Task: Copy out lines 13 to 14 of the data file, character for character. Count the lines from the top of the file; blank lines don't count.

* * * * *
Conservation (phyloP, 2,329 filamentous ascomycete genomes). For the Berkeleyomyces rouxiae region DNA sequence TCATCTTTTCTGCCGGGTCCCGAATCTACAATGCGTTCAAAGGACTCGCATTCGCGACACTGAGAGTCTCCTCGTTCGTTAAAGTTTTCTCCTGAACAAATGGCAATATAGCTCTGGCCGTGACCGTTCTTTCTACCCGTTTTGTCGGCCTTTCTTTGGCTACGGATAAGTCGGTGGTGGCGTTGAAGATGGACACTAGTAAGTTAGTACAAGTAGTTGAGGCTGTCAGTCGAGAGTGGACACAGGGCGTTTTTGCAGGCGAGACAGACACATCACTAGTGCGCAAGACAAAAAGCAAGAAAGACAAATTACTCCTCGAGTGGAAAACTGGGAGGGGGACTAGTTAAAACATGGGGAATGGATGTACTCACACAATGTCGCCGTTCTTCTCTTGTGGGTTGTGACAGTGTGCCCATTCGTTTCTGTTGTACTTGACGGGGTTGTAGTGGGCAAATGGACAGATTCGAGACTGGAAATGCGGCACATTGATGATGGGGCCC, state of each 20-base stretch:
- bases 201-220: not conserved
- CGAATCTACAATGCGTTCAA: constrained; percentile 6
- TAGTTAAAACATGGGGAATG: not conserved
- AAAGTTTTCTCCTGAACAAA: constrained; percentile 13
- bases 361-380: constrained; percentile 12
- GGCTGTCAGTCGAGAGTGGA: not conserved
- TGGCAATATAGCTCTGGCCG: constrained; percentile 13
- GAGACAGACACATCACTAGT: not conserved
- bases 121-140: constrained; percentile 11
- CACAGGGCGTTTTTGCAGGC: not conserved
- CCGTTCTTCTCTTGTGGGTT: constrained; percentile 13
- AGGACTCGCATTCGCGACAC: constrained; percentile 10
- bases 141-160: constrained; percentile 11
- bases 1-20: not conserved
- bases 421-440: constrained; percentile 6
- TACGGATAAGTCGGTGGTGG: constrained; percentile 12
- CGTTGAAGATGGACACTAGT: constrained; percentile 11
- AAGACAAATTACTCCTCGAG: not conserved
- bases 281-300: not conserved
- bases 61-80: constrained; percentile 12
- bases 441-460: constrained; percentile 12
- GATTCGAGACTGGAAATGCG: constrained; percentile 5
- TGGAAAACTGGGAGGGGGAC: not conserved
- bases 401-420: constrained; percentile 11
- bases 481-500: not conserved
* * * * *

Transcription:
- AGGACTCGCATTCGCGACAC: constrained; percentile 10
- bases 141-160: constrained; percentile 11